At last, for the most Ix-resistant HMCLs (LP1 and UTMC2), we added an additional Ix dose of 150 nm (10 times the test-dose of 15 nm) and performed gene expression analysis. We were particularly interested in DE genes that were consistently upregulated (fold-change > 1) or downregulated (fold-change < 1) among the three groups (no treatment vs 15 nm vs 150 nm).
Our results showed 331 genes were consistently downregulated (p < 0.05) between 0 vs 15 nm and 15 nm vs 150 nm treatments. In all, 493 genes that were consistently upregulated between 0 vs 15 nm (upregulated) and 15 nm vs 150 nm (upregulated) treatments. Thirty-two of these genes belong to the PUP (P = 1.12E-15).
Our results thus provide key insights into the difference between sensitive and resistant myeloma in terms of kinetic PI response. At present, we are using CRISPR-based gene knockdown of Hsp genes to explore novel mechanisms of PI resistance. This will eventually lead to future studies on the understanding of the biology governing the pharmacogenomics of differential PI response and the development of novel therapeutic approaches to circumvent the challenge.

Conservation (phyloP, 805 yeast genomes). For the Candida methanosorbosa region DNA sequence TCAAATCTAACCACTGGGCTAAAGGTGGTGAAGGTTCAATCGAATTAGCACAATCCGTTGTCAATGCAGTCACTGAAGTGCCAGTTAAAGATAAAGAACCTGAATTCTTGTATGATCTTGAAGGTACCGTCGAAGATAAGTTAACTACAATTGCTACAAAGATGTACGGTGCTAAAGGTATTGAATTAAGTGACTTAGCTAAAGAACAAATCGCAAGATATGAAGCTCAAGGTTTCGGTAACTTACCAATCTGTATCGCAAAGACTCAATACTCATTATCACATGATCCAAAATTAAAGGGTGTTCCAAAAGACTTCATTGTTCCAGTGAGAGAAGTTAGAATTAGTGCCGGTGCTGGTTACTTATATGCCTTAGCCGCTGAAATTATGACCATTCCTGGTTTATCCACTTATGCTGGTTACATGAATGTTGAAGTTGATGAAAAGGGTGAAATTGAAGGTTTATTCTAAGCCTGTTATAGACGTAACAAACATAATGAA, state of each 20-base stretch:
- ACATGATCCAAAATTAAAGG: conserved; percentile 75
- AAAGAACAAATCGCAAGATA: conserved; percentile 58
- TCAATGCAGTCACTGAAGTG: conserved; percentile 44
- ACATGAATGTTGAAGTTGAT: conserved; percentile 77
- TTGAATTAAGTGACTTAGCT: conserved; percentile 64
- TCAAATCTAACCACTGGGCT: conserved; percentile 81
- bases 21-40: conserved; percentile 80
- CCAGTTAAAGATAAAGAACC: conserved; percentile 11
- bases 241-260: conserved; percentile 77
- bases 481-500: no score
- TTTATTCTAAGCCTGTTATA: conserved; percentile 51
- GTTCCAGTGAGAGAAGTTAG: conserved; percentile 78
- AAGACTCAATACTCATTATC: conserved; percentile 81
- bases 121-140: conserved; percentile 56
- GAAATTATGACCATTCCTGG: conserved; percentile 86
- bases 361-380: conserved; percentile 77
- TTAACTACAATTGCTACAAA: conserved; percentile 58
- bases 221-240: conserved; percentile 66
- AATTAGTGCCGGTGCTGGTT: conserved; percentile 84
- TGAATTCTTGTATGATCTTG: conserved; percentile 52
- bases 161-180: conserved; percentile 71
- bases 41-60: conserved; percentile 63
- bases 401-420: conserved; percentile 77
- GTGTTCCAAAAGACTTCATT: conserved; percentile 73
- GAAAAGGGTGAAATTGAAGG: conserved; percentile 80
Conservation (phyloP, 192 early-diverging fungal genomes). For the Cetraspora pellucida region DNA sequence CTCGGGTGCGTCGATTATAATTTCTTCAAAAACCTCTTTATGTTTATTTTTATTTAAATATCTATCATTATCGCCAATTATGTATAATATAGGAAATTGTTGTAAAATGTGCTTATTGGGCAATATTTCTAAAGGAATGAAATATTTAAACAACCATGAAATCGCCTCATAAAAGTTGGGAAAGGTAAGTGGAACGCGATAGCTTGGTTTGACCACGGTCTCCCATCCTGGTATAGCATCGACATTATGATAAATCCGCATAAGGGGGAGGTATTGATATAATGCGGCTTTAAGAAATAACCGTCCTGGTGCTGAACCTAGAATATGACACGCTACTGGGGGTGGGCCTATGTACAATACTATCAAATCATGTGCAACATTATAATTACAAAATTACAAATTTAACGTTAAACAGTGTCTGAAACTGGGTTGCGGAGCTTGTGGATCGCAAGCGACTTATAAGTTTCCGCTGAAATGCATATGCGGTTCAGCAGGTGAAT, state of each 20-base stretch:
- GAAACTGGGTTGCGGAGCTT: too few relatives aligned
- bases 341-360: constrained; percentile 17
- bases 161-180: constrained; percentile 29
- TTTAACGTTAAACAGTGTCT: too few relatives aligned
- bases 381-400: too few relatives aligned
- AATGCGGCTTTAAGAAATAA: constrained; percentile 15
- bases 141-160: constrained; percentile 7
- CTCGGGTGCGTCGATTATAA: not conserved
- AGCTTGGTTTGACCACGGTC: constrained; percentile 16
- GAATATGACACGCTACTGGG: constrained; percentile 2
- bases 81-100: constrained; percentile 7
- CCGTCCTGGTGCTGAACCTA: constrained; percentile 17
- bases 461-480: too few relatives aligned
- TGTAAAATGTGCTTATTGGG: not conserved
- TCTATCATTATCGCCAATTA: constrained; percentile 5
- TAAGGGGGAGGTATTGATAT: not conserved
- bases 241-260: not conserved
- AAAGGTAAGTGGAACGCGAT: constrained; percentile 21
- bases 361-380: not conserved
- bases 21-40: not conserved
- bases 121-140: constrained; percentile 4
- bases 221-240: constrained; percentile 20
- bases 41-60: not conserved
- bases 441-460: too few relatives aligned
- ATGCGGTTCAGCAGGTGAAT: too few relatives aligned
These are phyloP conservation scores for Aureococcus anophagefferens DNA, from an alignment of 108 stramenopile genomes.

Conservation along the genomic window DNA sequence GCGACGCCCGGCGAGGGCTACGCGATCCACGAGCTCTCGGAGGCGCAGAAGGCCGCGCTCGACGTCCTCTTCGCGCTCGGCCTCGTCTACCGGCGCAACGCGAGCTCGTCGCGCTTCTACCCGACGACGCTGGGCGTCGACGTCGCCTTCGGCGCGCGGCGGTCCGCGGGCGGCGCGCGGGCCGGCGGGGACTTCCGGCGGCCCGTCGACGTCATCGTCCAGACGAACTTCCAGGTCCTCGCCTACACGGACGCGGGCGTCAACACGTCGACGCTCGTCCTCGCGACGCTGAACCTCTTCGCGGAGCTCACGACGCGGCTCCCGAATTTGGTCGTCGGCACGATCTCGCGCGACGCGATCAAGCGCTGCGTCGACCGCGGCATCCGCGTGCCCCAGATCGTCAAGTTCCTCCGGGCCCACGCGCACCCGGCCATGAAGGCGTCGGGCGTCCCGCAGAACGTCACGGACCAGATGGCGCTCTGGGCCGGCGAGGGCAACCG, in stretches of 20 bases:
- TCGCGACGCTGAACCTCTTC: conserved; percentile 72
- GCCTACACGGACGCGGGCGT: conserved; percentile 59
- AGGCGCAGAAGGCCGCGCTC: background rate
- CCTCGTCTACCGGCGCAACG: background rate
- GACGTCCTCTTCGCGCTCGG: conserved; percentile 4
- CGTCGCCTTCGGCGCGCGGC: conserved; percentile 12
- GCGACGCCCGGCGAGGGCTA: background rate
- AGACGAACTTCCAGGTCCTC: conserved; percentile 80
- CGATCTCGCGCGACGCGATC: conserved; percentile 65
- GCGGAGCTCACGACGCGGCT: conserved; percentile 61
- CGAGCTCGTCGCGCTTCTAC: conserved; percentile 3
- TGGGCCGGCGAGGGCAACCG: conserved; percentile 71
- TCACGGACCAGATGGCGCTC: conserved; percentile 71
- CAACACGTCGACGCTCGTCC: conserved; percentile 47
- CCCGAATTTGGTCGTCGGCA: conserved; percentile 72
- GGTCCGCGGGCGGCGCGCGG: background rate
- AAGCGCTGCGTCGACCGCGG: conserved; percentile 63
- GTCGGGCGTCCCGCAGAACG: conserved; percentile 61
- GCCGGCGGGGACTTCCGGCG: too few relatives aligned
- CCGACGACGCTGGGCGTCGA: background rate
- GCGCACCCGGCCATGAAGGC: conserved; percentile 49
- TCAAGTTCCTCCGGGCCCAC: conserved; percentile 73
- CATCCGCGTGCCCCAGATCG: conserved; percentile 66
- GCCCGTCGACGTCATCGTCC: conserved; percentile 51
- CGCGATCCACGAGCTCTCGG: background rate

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AKM was supported by a grant from the International Myeloma Foundation. We thankfully acknowledge the University of Minnesota Genomics Center and the Minnesota Supercomputing Institute for support with RNA-seq profiling and analysis. This work was further supported by NCI grant# 1U54CA224018-01 (Sub-Project ID: 8404) to BVN.
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The authors declare that they have no conflict of interest.
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Mitra, A.K., Kumar, H., Ramakrishnan, V. et al. In vitro and ex vivo gene expression profiling reveals differential kinetic response of HSPs and UPR genes is associated with PI resistance in multiple myeloma. Blood Cancer J. 10, 78 (2020). https://doi.org/10.1038/s41408-020-00344-9